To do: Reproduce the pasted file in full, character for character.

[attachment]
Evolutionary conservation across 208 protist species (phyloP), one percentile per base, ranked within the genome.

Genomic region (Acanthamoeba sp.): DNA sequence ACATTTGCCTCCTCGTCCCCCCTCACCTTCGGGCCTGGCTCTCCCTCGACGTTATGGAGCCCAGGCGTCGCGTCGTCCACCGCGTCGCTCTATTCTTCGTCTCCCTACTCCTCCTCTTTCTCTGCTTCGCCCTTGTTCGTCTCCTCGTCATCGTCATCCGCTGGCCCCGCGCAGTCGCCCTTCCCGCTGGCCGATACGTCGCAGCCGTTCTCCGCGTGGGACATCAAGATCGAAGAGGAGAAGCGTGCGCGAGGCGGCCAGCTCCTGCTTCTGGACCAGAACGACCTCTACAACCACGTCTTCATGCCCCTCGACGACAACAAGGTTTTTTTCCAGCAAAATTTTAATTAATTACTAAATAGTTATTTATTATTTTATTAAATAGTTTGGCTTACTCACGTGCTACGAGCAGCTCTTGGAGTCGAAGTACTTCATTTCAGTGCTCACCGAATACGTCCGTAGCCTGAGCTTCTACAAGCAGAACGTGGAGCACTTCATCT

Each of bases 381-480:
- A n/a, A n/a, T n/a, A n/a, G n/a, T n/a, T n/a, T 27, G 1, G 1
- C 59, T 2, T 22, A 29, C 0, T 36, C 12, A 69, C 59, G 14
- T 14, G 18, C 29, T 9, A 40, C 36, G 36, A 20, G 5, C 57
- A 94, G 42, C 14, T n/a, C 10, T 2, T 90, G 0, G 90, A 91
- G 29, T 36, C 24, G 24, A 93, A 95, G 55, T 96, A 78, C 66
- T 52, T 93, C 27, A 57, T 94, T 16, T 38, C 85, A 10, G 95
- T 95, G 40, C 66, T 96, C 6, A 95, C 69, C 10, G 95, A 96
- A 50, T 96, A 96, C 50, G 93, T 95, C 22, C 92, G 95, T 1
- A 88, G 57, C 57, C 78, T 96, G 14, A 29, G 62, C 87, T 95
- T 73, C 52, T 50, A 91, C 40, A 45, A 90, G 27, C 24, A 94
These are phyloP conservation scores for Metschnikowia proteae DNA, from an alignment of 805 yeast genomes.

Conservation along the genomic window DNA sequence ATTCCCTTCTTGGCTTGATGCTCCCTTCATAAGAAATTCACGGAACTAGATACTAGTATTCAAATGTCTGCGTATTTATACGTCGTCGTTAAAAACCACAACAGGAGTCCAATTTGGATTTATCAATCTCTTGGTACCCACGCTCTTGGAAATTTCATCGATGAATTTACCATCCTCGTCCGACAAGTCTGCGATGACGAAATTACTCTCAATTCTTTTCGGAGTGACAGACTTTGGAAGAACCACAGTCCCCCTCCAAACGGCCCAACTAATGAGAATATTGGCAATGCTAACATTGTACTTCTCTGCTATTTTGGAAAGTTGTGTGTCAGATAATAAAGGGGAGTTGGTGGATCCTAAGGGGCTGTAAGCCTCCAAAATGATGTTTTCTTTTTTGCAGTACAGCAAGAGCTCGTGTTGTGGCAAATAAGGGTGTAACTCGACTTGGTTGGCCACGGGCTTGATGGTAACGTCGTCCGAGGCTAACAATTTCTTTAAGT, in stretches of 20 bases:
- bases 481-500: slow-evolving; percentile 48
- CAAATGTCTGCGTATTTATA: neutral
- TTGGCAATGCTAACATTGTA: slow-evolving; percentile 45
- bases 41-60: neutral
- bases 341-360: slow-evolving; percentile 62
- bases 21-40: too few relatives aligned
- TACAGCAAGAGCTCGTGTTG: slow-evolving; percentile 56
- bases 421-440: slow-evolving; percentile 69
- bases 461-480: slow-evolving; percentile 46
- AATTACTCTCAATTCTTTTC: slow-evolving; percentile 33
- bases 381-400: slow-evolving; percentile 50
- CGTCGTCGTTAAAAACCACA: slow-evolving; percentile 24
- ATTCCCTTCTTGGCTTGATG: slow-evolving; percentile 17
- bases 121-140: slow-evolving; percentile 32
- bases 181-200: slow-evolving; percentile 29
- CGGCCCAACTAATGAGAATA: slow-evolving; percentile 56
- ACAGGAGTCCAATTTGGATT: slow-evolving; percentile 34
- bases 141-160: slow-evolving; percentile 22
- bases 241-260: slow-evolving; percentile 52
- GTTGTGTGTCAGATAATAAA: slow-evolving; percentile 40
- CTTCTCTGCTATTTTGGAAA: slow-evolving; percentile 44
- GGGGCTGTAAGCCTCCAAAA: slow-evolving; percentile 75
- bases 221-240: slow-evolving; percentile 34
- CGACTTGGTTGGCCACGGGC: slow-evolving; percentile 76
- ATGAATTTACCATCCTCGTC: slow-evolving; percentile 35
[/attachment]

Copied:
Evolutionary conservation across 208 protist species (phyloP), one percentile per base, ranked within the genome.

Genomic region (Acanthamoeba sp.): DNA sequence ACATTTGCCTCCTCGTCCCCCCTCACCTTCGGGCCTGGCTCTCCCTCGACGTTATGGAGCCCAGGCGTCGCGTCGTCCACCGCGTCGCTCTATTCTTCGTCTCCCTACTCCTCCTCTTTCTCTGCTTCGCCCTTGTTCGTCTCCTCGTCATCGTCATCCGCTGGCCCCGCGCAGTCGCCCTTCCCGCTGGCCGATACGTCGCAGCCGTTCTCCGCGTGGGACATCAAGATCGAAGAGGAGAAGCGTGCGCGAGGCGGCCAGCTCCTGCTTCTGGACCAGAACGACCTCTACAACCACGTCTTCATGCCCCTCGACGACAACAAGGTTTTTTTCCAGCAAAATTTTAATTAATTACTAAATAGTTATTTATTATTTTATTAAATAGTTTGGCTTACTCACGTGCTACGAGCAGCTCTTGGAGTCGAAGTACTTCATTTCAGTGCTCACCGAATACGTCCGTAGCCTGAGCTTCTACAAGCAGAACGTGGAGCACTTCATCT

Each of bases 381-480:
- A n/a, A n/a, T n/a, A n/a, G n/a, T n/a, T n/a, T 27, G 1, G 1
- C 59, T 2, T 22, A 29, C 0, T 36, C 12, A 69, C 59, G 14
- T 14, G 18, C 29, T 9, A 40, C 36, G 36, A 20, G 5, C 57
- A 94, G 42, C 14, T n/a, C 10, T 2, T 90, G 0, G 90, A 91
- G 29, T 36, C 24, G 24, A 93, A 95, G 55, T 96, A 78, C 66
- T 52, T 93, C 27, A 57, T 94, T 16, T 38, C 85, A 10, G 95
- T 95, G 40, C 66, T 96, C 6, A 95, C 69, C 10, G 95, A 96
- A 50, T 96, A 96, C 50, G 93, T 95, C 22, C 92, G 95, T 1
- A 88, G 57, C 57, C 78, T 96, G 14, A 29, G 62, C 87, T 95
- T 73, C 52, T 50, A 91, C 40, A 45, A 90, G 27, C 24, A 94
These are phyloP conservation scores for Metschnikowia proteae DNA, from an alignment of 805 yeast genomes.

Conservation along the genomic window DNA sequence ATTCCCTTCTTGGCTTGATGCTCCCTTCATAAGAAATTCACGGAACTAGATACTAGTATTCAAATGTCTGCGTATTTATACGTCGTCGTTAAAAACCACAACAGGAGTCCAATTTGGATTTATCAATCTCTTGGTACCCACGCTCTTGGAAATTTCATCGATGAATTTACCATCCTCGTCCGACAAGTCTGCGATGACGAAATTACTCTCAATTCTTTTCGGAGTGACAGACTTTGGAAGAACCACAGTCCCCCTCCAAACGGCCCAACTAATGAGAATATTGGCAATGCTAACATTGTACTTCTCTGCTATTTTGGAAAGTTGTGTGTCAGATAATAAAGGGGAGTTGGTGGATCCTAAGGGGCTGTAAGCCTCCAAAATGATGTTTTCTTTTTTGCAGTACAGCAAGAGCTCGTGTTGTGGCAAATAAGGGTGTAACTCGACTTGGTTGGCCACGGGCTTGATGGTAACGTCGTCCGAGGCTAACAATTTCTTTAAGT, in stretches of 20 bases:
- bases 481-500: slow-evolving; percentile 48
- CAAATGTCTGCGTATTTATA: neutral
- TTGGCAATGCTAACATTGTA: slow-evolving; percentile 45
- bases 41-60: neutral
- bases 341-360: slow-evolving; percentile 62
- bases 21-40: too few relatives aligned
- TACAGCAAGAGCTCGTGTTG: slow-evolving; percentile 56
- bases 421-440: slow-evolving; percentile 69
- bases 461-480: slow-evolving; percentile 46
- AATTACTCTCAATTCTTTTC: slow-evolving; percentile 33
- bases 381-400: slow-evolving; percentile 50
- CGTCGTCGTTAAAAACCACA: slow-evolving; percentile 24
- ATTCCCTTCTTGGCTTGATG: slow-evolving; percentile 17
- bases 121-140: slow-evolving; percentile 32
- bases 181-200: slow-evolving; percentile 29
- CGGCCCAACTAATGAGAATA: slow-evolving; percentile 56
- ACAGGAGTCCAATTTGGATT: slow-evolving; percentile 34
- bases 141-160: slow-evolving; percentile 22
- bases 241-260: slow-evolving; percentile 52
- GTTGTGTGTCAGATAATAAA: slow-evolving; percentile 40
- CTTCTCTGCTATTTTGGAAA: slow-evolving; percentile 44
- GGGGCTGTAAGCCTCCAAAA: slow-evolving; percentile 75
- bases 221-240: slow-evolving; percentile 34
- CGACTTGGTTGGCCACGGGC: slow-evolving; percentile 76
- ATGAATTTACCATCCTCGTC: slow-evolving; percentile 35